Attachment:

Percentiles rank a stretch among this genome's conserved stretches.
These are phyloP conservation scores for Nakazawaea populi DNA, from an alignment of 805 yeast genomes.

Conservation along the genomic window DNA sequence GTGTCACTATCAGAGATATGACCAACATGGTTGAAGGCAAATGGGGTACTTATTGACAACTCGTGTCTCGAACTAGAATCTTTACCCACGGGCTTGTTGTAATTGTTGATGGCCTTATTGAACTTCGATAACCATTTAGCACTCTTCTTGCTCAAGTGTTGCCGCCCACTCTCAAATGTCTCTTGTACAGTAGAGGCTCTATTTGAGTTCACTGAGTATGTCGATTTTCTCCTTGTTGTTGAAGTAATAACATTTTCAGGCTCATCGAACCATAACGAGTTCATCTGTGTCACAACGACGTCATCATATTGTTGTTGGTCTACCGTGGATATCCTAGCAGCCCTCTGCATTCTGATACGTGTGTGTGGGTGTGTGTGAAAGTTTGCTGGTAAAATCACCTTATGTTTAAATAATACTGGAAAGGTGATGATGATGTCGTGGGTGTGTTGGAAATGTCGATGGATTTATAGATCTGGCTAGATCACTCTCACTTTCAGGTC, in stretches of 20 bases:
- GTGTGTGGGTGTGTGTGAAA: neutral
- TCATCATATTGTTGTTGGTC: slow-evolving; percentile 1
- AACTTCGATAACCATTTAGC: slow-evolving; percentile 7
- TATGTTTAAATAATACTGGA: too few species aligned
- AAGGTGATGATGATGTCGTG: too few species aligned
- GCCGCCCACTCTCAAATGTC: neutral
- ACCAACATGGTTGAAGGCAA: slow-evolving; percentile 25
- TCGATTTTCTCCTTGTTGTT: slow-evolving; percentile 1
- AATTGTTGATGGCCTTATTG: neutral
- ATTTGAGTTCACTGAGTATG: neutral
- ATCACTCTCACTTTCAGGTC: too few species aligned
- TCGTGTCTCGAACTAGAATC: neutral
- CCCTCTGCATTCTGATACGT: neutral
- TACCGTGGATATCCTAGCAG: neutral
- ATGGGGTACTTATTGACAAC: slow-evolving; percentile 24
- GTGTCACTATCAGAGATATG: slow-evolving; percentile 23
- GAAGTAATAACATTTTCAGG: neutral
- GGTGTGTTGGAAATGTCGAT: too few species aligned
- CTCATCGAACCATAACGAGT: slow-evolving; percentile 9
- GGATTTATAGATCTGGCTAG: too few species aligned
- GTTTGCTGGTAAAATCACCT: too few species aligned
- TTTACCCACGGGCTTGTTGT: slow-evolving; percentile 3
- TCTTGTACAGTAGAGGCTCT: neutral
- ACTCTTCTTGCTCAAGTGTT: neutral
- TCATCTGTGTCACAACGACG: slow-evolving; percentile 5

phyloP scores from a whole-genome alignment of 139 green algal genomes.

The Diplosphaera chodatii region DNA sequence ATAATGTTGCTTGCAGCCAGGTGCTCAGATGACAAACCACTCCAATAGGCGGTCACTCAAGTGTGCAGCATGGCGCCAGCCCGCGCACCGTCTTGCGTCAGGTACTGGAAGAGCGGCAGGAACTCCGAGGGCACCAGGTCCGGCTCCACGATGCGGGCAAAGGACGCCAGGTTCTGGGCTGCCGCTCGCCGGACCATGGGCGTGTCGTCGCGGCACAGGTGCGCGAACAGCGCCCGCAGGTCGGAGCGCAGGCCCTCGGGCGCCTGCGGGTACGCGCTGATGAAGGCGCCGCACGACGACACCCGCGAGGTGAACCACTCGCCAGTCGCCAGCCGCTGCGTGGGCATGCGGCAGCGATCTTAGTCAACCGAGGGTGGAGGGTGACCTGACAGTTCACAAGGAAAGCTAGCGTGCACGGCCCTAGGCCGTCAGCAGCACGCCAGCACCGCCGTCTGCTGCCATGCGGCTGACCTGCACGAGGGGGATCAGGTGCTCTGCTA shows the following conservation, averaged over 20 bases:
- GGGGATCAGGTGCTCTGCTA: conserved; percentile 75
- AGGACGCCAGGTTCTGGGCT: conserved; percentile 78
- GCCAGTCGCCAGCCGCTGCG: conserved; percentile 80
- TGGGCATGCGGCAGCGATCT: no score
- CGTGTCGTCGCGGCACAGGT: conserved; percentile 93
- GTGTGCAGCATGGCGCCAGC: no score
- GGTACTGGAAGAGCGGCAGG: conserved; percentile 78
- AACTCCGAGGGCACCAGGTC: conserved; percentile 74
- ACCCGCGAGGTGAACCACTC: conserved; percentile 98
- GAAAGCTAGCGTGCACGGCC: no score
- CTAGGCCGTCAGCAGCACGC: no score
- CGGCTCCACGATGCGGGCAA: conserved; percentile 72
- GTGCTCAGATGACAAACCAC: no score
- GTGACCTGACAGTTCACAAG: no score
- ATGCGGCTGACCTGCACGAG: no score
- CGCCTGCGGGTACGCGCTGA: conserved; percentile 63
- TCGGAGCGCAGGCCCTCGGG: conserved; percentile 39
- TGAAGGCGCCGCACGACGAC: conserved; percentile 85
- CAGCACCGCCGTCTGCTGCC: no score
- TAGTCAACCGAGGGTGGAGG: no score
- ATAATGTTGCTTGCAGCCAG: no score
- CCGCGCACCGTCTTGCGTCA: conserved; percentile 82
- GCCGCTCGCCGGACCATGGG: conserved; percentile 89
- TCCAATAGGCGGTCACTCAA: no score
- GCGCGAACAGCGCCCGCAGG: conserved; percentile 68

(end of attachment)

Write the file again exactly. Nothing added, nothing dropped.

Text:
Percentiles rank a stretch among this genome's conserved stretches.
These are phyloP conservation scores for Nakazawaea populi DNA, from an alignment of 805 yeast genomes.

Conservation along the genomic window DNA sequence GTGTCACTATCAGAGATATGACCAACATGGTTGAAGGCAAATGGGGTACTTATTGACAACTCGTGTCTCGAACTAGAATCTTTACCCACGGGCTTGTTGTAATTGTTGATGGCCTTATTGAACTTCGATAACCATTTAGCACTCTTCTTGCTCAAGTGTTGCCGCCCACTCTCAAATGTCTCTTGTACAGTAGAGGCTCTATTTGAGTTCACTGAGTATGTCGATTTTCTCCTTGTTGTTGAAGTAATAACATTTTCAGGCTCATCGAACCATAACGAGTTCATCTGTGTCACAACGACGTCATCATATTGTTGTTGGTCTACCGTGGATATCCTAGCAGCCCTCTGCATTCTGATACGTGTGTGTGGGTGTGTGTGAAAGTTTGCTGGTAAAATCACCTTATGTTTAAATAATACTGGAAAGGTGATGATGATGTCGTGGGTGTGTTGGAAATGTCGATGGATTTATAGATCTGGCTAGATCACTCTCACTTTCAGGTC, in stretches of 20 bases:
- GTGTGTGGGTGTGTGTGAAA: neutral
- TCATCATATTGTTGTTGGTC: slow-evolving; percentile 1
- AACTTCGATAACCATTTAGC: slow-evolving; percentile 7
- TATGTTTAAATAATACTGGA: too few species aligned
- AAGGTGATGATGATGTCGTG: too few species aligned
- GCCGCCCACTCTCAAATGTC: neutral
- ACCAACATGGTTGAAGGCAA: slow-evolving; percentile 25
- TCGATTTTCTCCTTGTTGTT: slow-evolving; percentile 1
- AATTGTTGATGGCCTTATTG: neutral
- ATTTGAGTTCACTGAGTATG: neutral
- ATCACTCTCACTTTCAGGTC: too few species aligned
- TCGTGTCTCGAACTAGAATC: neutral
- CCCTCTGCATTCTGATACGT: neutral
- TACCGTGGATATCCTAGCAG: neutral
- ATGGGGTACTTATTGACAAC: slow-evolving; percentile 24
- GTGTCACTATCAGAGATATG: slow-evolving; percentile 23
- GAAGTAATAACATTTTCAGG: neutral
- GGTGTGTTGGAAATGTCGAT: too few species aligned
- CTCATCGAACCATAACGAGT: slow-evolving; percentile 9
- GGATTTATAGATCTGGCTAG: too few species aligned
- GTTTGCTGGTAAAATCACCT: too few species aligned
- TTTACCCACGGGCTTGTTGT: slow-evolving; percentile 3
- TCTTGTACAGTAGAGGCTCT: neutral
- ACTCTTCTTGCTCAAGTGTT: neutral
- TCATCTGTGTCACAACGACG: slow-evolving; percentile 5

phyloP scores from a whole-genome alignment of 139 green algal genomes.

The Diplosphaera chodatii region DNA sequence ATAATGTTGCTTGCAGCCAGGTGCTCAGATGACAAACCACTCCAATAGGCGGTCACTCAAGTGTGCAGCATGGCGCCAGCCCGCGCACCGTCTTGCGTCAGGTACTGGAAGAGCGGCAGGAACTCCGAGGGCACCAGGTCCGGCTCCACGATGCGGGCAAAGGACGCCAGGTTCTGGGCTGCCGCTCGCCGGACCATGGGCGTGTCGTCGCGGCACAGGTGCGCGAACAGCGCCCGCAGGTCGGAGCGCAGGCCCTCGGGCGCCTGCGGGTACGCGCTGATGAAGGCGCCGCACGACGACACCCGCGAGGTGAACCACTCGCCAGTCGCCAGCCGCTGCGTGGGCATGCGGCAGCGATCTTAGTCAACCGAGGGTGGAGGGTGACCTGACAGTTCACAAGGAAAGCTAGCGTGCACGGCCCTAGGCCGTCAGCAGCACGCCAGCACCGCCGTCTGCTGCCATGCGGCTGACCTGCACGAGGGGGATCAGGTGCTCTGCTA shows the following conservation, averaged over 20 bases:
- GGGGATCAGGTGCTCTGCTA: conserved; percentile 75
- AGGACGCCAGGTTCTGGGCT: conserved; percentile 78
- GCCAGTCGCCAGCCGCTGCG: conserved; percentile 80
- TGGGCATGCGGCAGCGATCT: no score
- CGTGTCGTCGCGGCACAGGT: conserved; percentile 93
- GTGTGCAGCATGGCGCCAGC: no score
- GGTACTGGAAGAGCGGCAGG: conserved; percentile 78
- AACTCCGAGGGCACCAGGTC: conserved; percentile 74
- ACCCGCGAGGTGAACCACTC: conserved; percentile 98
- GAAAGCTAGCGTGCACGGCC: no score
- CTAGGCCGTCAGCAGCACGC: no score
- CGGCTCCACGATGCGGGCAA: conserved; percentile 72
- GTGCTCAGATGACAAACCAC: no score
- GTGACCTGACAGTTCACAAG: no score
- ATGCGGCTGACCTGCACGAG: no score
- CGCCTGCGGGTACGCGCTGA: conserved; percentile 63
- TCGGAGCGCAGGCCCTCGGG: conserved; percentile 39
- TGAAGGCGCCGCACGACGAC: conserved; percentile 85
- CAGCACCGCCGTCTGCTGCC: no score
- TAGTCAACCGAGGGTGGAGG: no score
- ATAATGTTGCTTGCAGCCAG: no score
- CCGCGCACCGTCTTGCGTCA: conserved; percentile 82
- GCCGCTCGCCGGACCATGGG: conserved; percentile 89
- TCCAATAGGCGGTCACTCAA: no score
- GCGCGAACAGCGCCCGCAGG: conserved; percentile 68